Initial Context Properties
The set of name-value pairs used to establish a connection to the server hosting the JMS resources for access via JNDI lookup.
As an example, by selecting "BEA Weblogic" as the provider type, a set of default initial context properties that are generally used by WebLogic clients is displayed. Update the values for the URL, username, and password to match your environment.
Queues and Listeners
To enable connectivity with external clients and services over JMS, configure connections to an external JMS server.
  • Queue Name
    /
    Topic Name
    (
    required
    ). Descriptive name for the configuration
  • JNDI Location
    (
    required
    ). Location name used for JNDI lookups
  • Listener Class
    (
    required
    ). Message listener class name. The listener class is responsible for dispatching messages to Process Server.
    If you are deploying processes created with
    Process Developer
    , use the listener class name:
    com.activee.rt.mom.jms.transport.AeJmsBpelListener
    If you are deploying processes created with
    Process Designer
    , use the listener class name:
    com.activevos.rt.socrates.web.mom.jms.AeRealTimeJmsListener
    If needed, you can create a custom listener class that extends the default listener class to include custom behavior. Specify the custom listener here.
  • Listener Count
    (
    required
    ). Number of connections to keep open. When the server starts, the JMS manager creates instances of this class that serve as asynchronous consumers on the destination. Each asynchronous consumer has its own connection to the JMS server. The number of consumers and connections created is controlled by the listener count.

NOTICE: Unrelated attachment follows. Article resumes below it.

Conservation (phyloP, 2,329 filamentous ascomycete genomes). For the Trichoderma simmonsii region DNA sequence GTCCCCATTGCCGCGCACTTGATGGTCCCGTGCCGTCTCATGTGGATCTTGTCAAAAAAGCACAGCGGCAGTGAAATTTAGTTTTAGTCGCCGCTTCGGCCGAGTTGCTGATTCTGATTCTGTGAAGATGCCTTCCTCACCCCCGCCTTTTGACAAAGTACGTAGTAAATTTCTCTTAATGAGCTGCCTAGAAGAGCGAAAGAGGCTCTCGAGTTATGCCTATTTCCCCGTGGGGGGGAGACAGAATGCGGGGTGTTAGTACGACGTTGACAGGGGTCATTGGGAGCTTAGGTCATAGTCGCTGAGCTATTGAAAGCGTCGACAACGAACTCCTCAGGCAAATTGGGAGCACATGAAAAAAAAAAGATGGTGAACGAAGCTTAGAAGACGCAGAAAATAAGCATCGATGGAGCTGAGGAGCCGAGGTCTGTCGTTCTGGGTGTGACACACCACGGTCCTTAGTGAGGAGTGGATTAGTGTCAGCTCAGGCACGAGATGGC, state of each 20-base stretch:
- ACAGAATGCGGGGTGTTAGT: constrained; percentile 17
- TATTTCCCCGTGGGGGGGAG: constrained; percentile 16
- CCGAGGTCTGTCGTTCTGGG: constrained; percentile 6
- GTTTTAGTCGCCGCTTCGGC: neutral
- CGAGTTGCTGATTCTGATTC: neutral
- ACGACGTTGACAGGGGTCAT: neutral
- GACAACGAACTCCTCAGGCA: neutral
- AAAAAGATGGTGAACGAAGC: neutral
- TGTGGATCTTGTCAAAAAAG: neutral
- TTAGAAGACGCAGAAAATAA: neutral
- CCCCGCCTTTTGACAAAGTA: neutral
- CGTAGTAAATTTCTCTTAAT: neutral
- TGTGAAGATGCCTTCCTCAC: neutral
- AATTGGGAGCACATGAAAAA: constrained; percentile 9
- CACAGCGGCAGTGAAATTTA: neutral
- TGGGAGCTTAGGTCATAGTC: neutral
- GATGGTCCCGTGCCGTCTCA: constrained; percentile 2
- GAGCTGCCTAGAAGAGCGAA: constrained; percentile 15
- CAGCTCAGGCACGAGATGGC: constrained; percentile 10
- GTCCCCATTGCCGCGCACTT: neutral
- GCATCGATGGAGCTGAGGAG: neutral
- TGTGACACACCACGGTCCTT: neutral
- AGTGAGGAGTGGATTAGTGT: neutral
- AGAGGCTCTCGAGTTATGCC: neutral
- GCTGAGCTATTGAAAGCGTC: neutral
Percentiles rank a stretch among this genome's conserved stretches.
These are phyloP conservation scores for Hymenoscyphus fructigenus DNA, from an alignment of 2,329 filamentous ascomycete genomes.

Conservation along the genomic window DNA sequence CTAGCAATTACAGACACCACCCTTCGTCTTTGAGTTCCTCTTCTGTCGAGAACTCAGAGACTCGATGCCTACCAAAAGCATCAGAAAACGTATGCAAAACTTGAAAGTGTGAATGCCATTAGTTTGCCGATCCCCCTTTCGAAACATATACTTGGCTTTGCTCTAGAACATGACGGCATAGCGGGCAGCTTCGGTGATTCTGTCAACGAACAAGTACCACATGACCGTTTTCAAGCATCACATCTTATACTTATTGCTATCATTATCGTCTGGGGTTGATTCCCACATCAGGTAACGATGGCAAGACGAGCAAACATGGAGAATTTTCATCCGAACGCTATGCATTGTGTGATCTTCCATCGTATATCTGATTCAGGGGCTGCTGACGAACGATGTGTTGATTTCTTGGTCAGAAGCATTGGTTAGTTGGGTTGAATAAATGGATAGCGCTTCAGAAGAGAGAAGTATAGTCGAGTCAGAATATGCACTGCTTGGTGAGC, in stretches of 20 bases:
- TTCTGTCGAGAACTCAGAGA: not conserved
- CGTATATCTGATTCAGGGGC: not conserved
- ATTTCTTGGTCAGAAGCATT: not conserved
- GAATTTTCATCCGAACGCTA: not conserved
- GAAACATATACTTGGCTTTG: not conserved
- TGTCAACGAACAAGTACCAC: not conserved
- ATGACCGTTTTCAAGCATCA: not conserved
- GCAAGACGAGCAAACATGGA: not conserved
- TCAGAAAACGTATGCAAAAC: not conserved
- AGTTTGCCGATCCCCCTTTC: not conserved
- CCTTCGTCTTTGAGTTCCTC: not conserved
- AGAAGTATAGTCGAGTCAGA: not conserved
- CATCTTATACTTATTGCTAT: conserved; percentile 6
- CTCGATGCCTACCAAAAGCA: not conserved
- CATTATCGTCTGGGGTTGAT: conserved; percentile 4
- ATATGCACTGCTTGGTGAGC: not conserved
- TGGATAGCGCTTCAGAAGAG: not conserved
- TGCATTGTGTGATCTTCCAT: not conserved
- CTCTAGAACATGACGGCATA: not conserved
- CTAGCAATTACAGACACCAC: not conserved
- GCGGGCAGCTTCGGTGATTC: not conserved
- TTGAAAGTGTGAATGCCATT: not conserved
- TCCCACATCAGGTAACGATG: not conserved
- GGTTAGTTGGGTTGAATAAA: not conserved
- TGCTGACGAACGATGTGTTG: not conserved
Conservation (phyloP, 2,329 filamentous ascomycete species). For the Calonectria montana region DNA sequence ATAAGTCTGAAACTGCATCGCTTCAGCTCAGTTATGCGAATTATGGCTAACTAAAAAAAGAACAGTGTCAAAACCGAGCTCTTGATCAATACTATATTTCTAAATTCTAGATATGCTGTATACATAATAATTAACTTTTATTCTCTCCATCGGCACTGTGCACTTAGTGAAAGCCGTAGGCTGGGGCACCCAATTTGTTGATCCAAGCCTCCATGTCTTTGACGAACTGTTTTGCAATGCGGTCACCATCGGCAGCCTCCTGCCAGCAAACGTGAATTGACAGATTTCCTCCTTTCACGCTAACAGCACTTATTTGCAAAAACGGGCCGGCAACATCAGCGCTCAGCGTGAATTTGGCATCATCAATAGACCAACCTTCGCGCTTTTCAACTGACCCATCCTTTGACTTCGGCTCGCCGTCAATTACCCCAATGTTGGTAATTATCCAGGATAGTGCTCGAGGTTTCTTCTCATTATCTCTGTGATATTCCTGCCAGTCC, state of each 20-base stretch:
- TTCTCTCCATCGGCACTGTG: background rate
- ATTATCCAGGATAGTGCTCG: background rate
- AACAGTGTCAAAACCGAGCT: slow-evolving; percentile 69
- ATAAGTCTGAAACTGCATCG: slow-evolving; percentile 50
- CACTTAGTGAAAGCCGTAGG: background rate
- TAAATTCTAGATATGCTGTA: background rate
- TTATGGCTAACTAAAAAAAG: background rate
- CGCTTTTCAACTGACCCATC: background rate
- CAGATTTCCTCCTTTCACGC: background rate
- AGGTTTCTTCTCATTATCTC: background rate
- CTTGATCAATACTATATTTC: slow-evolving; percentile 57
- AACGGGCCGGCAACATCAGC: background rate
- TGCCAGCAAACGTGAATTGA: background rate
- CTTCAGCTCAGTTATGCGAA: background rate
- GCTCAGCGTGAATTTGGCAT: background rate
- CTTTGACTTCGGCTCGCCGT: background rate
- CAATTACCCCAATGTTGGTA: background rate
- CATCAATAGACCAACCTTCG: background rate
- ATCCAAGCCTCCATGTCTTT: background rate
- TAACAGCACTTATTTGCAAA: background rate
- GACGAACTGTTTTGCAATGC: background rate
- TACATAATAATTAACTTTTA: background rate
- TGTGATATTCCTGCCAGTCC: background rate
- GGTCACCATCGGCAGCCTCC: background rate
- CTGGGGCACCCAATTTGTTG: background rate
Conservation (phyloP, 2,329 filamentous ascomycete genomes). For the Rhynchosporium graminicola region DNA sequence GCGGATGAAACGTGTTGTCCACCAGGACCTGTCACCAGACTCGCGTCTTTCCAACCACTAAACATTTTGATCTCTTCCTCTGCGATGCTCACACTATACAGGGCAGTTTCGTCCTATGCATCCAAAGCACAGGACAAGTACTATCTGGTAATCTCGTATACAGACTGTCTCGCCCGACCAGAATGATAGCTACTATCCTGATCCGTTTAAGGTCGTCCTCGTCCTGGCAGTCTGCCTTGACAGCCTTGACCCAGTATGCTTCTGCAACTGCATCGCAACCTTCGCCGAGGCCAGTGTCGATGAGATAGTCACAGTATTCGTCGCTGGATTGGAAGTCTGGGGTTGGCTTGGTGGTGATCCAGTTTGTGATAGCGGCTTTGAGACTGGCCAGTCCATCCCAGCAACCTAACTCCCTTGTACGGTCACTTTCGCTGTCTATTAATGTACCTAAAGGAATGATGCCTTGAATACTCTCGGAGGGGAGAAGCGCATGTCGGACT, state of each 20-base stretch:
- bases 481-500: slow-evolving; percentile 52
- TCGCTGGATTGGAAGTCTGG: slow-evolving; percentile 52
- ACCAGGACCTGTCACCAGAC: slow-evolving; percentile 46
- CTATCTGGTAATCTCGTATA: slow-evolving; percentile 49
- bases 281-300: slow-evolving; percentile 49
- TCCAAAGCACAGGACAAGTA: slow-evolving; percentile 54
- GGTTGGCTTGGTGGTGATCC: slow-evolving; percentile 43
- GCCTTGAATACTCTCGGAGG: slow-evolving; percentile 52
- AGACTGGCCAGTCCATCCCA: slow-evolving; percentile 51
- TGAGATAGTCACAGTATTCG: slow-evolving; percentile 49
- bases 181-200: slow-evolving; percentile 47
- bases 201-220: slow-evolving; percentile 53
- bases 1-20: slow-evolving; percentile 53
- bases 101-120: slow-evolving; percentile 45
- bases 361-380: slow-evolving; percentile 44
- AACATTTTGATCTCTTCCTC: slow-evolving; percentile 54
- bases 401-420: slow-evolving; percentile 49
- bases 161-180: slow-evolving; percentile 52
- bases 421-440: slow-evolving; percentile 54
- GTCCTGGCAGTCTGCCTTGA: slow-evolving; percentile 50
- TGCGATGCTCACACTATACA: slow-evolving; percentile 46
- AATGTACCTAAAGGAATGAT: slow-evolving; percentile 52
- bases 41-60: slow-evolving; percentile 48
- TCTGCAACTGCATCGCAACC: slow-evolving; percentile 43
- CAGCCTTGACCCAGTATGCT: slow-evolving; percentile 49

• Selector
    (
    optional
    ). JMS message selector string.
  • Default Service
    (
    optional
    ). Specifies the name of the BPEL service to use when the target service cannot be determined from the addressing headers or message properties.
    Note:
    One alternative to specifying a service is to include the JMS message property
    JmsTargetService = “myRoleServiceName”
    in the incoming message. Another alternative is to include a service name as a query parameter in a wsa:To header in a myRole partner link (for example,
    <destination JNDI name>?<servicename>)
    . These scenarios are for receiving XML messages over JMS.
  • Run-As Identity
    (optional). Specifies an identity for a JMS request. The identity is a role-based or group membership. If not specified, the request runs anonymously. Using this property is analogous to specifying an identity for a message-driven bean in